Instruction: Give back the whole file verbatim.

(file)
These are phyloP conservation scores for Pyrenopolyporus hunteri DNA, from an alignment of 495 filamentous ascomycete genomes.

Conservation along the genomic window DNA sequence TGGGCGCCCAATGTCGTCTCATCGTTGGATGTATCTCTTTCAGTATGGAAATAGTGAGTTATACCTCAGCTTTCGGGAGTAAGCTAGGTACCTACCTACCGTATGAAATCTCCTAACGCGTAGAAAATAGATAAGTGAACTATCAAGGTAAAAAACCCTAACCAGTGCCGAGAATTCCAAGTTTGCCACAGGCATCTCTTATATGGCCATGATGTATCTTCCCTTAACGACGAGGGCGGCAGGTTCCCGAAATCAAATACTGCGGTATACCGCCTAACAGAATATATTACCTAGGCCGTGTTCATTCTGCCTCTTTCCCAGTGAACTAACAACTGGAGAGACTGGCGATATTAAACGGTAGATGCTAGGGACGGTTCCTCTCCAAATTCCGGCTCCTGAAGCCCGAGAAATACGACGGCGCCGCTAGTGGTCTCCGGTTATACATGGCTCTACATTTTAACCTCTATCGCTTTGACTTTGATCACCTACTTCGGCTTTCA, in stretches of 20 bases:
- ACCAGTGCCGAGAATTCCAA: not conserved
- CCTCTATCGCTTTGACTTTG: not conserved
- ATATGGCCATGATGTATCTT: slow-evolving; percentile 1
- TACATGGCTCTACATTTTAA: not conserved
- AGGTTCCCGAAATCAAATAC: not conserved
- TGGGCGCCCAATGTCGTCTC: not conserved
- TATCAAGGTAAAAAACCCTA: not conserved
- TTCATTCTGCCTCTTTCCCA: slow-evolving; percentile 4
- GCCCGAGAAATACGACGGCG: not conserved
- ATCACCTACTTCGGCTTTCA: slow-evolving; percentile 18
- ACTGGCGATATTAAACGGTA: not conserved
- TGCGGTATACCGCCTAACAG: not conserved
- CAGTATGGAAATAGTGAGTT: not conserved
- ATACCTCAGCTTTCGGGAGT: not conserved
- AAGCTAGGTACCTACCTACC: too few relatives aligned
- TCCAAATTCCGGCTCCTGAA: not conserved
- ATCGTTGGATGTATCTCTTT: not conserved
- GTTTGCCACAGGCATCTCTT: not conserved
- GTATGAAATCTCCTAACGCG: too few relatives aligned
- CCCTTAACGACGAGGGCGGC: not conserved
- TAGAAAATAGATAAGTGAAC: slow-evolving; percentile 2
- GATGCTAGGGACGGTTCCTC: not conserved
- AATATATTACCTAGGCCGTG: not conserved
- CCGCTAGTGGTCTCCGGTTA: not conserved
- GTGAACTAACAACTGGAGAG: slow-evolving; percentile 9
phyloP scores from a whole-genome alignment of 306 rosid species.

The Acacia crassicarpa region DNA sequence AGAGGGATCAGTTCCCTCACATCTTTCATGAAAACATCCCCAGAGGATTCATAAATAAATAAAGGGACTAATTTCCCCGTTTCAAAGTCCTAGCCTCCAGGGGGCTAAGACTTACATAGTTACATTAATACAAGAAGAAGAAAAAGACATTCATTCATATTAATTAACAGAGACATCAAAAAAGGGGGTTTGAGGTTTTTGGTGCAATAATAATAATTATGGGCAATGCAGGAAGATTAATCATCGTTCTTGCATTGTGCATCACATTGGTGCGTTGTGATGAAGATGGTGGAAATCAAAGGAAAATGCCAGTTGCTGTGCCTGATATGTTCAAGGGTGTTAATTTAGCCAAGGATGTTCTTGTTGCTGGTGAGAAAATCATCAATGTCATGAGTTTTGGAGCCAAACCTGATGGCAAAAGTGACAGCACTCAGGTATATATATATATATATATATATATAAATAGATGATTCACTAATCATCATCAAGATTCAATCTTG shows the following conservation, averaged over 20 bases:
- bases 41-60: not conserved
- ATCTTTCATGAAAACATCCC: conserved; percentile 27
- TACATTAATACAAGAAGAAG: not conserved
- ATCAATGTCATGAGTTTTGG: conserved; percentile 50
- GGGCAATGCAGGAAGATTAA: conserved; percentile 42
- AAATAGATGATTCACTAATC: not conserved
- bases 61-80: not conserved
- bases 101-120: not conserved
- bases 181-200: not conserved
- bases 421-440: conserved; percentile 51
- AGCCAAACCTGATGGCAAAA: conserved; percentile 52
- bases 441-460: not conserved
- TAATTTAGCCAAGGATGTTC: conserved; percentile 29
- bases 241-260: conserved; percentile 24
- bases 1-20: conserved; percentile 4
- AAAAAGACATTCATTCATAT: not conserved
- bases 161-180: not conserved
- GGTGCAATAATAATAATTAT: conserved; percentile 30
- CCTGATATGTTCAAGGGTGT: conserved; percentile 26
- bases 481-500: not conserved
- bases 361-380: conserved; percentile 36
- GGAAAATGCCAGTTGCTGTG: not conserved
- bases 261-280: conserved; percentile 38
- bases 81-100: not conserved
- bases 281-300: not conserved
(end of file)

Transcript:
These are phyloP conservation scores for Pyrenopolyporus hunteri DNA, from an alignment of 495 filamentous ascomycete genomes.

Conservation along the genomic window DNA sequence TGGGCGCCCAATGTCGTCTCATCGTTGGATGTATCTCTTTCAGTATGGAAATAGTGAGTTATACCTCAGCTTTCGGGAGTAAGCTAGGTACCTACCTACCGTATGAAATCTCCTAACGCGTAGAAAATAGATAAGTGAACTATCAAGGTAAAAAACCCTAACCAGTGCCGAGAATTCCAAGTTTGCCACAGGCATCTCTTATATGGCCATGATGTATCTTCCCTTAACGACGAGGGCGGCAGGTTCCCGAAATCAAATACTGCGGTATACCGCCTAACAGAATATATTACCTAGGCCGTGTTCATTCTGCCTCTTTCCCAGTGAACTAACAACTGGAGAGACTGGCGATATTAAACGGTAGATGCTAGGGACGGTTCCTCTCCAAATTCCGGCTCCTGAAGCCCGAGAAATACGACGGCGCCGCTAGTGGTCTCCGGTTATACATGGCTCTACATTTTAACCTCTATCGCTTTGACTTTGATCACCTACTTCGGCTTTCA, in stretches of 20 bases:
- ACCAGTGCCGAGAATTCCAA: not conserved
- CCTCTATCGCTTTGACTTTG: not conserved
- ATATGGCCATGATGTATCTT: slow-evolving; percentile 1
- TACATGGCTCTACATTTTAA: not conserved
- AGGTTCCCGAAATCAAATAC: not conserved
- TGGGCGCCCAATGTCGTCTC: not conserved
- TATCAAGGTAAAAAACCCTA: not conserved
- TTCATTCTGCCTCTTTCCCA: slow-evolving; percentile 4
- GCCCGAGAAATACGACGGCG: not conserved
- ATCACCTACTTCGGCTTTCA: slow-evolving; percentile 18
- ACTGGCGATATTAAACGGTA: not conserved
- TGCGGTATACCGCCTAACAG: not conserved
- CAGTATGGAAATAGTGAGTT: not conserved
- ATACCTCAGCTTTCGGGAGT: not conserved
- AAGCTAGGTACCTACCTACC: too few relatives aligned
- TCCAAATTCCGGCTCCTGAA: not conserved
- ATCGTTGGATGTATCTCTTT: not conserved
- GTTTGCCACAGGCATCTCTT: not conserved
- GTATGAAATCTCCTAACGCG: too few relatives aligned
- CCCTTAACGACGAGGGCGGC: not conserved
- TAGAAAATAGATAAGTGAAC: slow-evolving; percentile 2
- GATGCTAGGGACGGTTCCTC: not conserved
- AATATATTACCTAGGCCGTG: not conserved
- CCGCTAGTGGTCTCCGGTTA: not conserved
- GTGAACTAACAACTGGAGAG: slow-evolving; percentile 9
phyloP scores from a whole-genome alignment of 306 rosid species.

The Acacia crassicarpa region DNA sequence AGAGGGATCAGTTCCCTCACATCTTTCATGAAAACATCCCCAGAGGATTCATAAATAAATAAAGGGACTAATTTCCCCGTTTCAAAGTCCTAGCCTCCAGGGGGCTAAGACTTACATAGTTACATTAATACAAGAAGAAGAAAAAGACATTCATTCATATTAATTAACAGAGACATCAAAAAAGGGGGTTTGAGGTTTTTGGTGCAATAATAATAATTATGGGCAATGCAGGAAGATTAATCATCGTTCTTGCATTGTGCATCACATTGGTGCGTTGTGATGAAGATGGTGGAAATCAAAGGAAAATGCCAGTTGCTGTGCCTGATATGTTCAAGGGTGTTAATTTAGCCAAGGATGTTCTTGTTGCTGGTGAGAAAATCATCAATGTCATGAGTTTTGGAGCCAAACCTGATGGCAAAAGTGACAGCACTCAGGTATATATATATATATATATATATATAAATAGATGATTCACTAATCATCATCAAGATTCAATCTTG shows the following conservation, averaged over 20 bases:
- bases 41-60: not conserved
- ATCTTTCATGAAAACATCCC: conserved; percentile 27
- TACATTAATACAAGAAGAAG: not conserved
- ATCAATGTCATGAGTTTTGG: conserved; percentile 50
- GGGCAATGCAGGAAGATTAA: conserved; percentile 42
- AAATAGATGATTCACTAATC: not conserved
- bases 61-80: not conserved
- bases 101-120: not conserved
- bases 181-200: not conserved
- bases 421-440: conserved; percentile 51
- AGCCAAACCTGATGGCAAAA: conserved; percentile 52
- bases 441-460: not conserved
- TAATTTAGCCAAGGATGTTC: conserved; percentile 29
- bases 241-260: conserved; percentile 24
- bases 1-20: conserved; percentile 4
- AAAAAGACATTCATTCATAT: not conserved
- bases 161-180: not conserved
- GGTGCAATAATAATAATTAT: conserved; percentile 30
- CCTGATATGTTCAAGGGTGT: conserved; percentile 26
- bases 481-500: not conserved
- bases 361-380: conserved; percentile 36
- GGAAAATGCCAGTTGCTGTG: not conserved
- bases 261-280: conserved; percentile 38
- bases 81-100: not conserved
- bases 281-300: not conserved